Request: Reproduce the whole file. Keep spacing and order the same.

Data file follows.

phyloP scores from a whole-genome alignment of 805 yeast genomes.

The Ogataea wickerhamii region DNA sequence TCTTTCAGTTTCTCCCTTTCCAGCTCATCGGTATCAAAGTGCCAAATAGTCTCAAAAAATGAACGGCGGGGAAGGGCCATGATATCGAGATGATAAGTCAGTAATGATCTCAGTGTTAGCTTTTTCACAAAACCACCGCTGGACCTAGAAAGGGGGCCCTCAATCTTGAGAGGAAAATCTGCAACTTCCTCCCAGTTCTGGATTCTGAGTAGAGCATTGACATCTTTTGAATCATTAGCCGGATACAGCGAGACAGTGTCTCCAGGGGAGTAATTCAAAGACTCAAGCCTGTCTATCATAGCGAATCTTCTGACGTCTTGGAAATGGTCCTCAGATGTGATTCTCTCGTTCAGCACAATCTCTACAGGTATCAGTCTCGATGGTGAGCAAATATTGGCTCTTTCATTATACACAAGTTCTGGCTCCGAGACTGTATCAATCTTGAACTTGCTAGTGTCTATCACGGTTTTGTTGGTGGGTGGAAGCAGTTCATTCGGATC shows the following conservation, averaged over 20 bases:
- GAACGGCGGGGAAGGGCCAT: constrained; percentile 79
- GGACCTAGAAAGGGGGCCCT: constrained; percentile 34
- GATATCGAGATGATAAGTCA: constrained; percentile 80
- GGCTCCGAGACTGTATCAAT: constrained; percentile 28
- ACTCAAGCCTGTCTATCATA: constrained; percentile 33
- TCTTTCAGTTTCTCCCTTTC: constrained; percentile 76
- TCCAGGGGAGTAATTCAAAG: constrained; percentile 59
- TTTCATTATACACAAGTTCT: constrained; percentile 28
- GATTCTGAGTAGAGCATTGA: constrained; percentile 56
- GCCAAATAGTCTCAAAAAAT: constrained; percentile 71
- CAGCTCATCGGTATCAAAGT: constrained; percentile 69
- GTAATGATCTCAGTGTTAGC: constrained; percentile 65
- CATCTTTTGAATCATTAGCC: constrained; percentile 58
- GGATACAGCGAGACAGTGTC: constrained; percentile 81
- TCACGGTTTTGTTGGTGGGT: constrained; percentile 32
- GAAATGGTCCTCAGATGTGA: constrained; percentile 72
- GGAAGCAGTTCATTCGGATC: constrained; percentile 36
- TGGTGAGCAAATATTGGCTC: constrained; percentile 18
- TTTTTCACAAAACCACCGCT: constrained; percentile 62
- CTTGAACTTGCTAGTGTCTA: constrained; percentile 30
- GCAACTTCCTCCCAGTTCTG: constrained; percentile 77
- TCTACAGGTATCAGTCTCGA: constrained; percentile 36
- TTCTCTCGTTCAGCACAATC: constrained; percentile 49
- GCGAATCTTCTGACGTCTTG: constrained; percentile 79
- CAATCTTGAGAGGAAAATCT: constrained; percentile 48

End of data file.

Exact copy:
phyloP scores from a whole-genome alignment of 805 yeast genomes.

The Ogataea wickerhamii region DNA sequence TCTTTCAGTTTCTCCCTTTCCAGCTCATCGGTATCAAAGTGCCAAATAGTCTCAAAAAATGAACGGCGGGGAAGGGCCATGATATCGAGATGATAAGTCAGTAATGATCTCAGTGTTAGCTTTTTCACAAAACCACCGCTGGACCTAGAAAGGGGGCCCTCAATCTTGAGAGGAAAATCTGCAACTTCCTCCCAGTTCTGGATTCTGAGTAGAGCATTGACATCTTTTGAATCATTAGCCGGATACAGCGAGACAGTGTCTCCAGGGGAGTAATTCAAAGACTCAAGCCTGTCTATCATAGCGAATCTTCTGACGTCTTGGAAATGGTCCTCAGATGTGATTCTCTCGTTCAGCACAATCTCTACAGGTATCAGTCTCGATGGTGAGCAAATATTGGCTCTTTCATTATACACAAGTTCTGGCTCCGAGACTGTATCAATCTTGAACTTGCTAGTGTCTATCACGGTTTTGTTGGTGGGTGGAAGCAGTTCATTCGGATC shows the following conservation, averaged over 20 bases:
- GAACGGCGGGGAAGGGCCAT: constrained; percentile 79
- GGACCTAGAAAGGGGGCCCT: constrained; percentile 34
- GATATCGAGATGATAAGTCA: constrained; percentile 80
- GGCTCCGAGACTGTATCAAT: constrained; percentile 28
- ACTCAAGCCTGTCTATCATA: constrained; percentile 33
- TCTTTCAGTTTCTCCCTTTC: constrained; percentile 76
- TCCAGGGGAGTAATTCAAAG: constrained; percentile 59
- TTTCATTATACACAAGTTCT: constrained; percentile 28
- GATTCTGAGTAGAGCATTGA: constrained; percentile 56
- GCCAAATAGTCTCAAAAAAT: constrained; percentile 71
- CAGCTCATCGGTATCAAAGT: constrained; percentile 69
- GTAATGATCTCAGTGTTAGC: constrained; percentile 65
- CATCTTTTGAATCATTAGCC: constrained; percentile 58
- GGATACAGCGAGACAGTGTC: constrained; percentile 81
- TCACGGTTTTGTTGGTGGGT: constrained; percentile 32
- GAAATGGTCCTCAGATGTGA: constrained; percentile 72
- GGAAGCAGTTCATTCGGATC: constrained; percentile 36
- TGGTGAGCAAATATTGGCTC: constrained; percentile 18
- TTTTTCACAAAACCACCGCT: constrained; percentile 62
- CTTGAACTTGCTAGTGTCTA: constrained; percentile 30
- GCAACTTCCTCCCAGTTCTG: constrained; percentile 77
- TCTACAGGTATCAGTCTCGA: constrained; percentile 36
- TTCTCTCGTTCAGCACAATC: constrained; percentile 49
- GCGAATCTTCTGACGTCTTG: constrained; percentile 79
- CAATCTTGAGAGGAAAATCT: constrained; percentile 48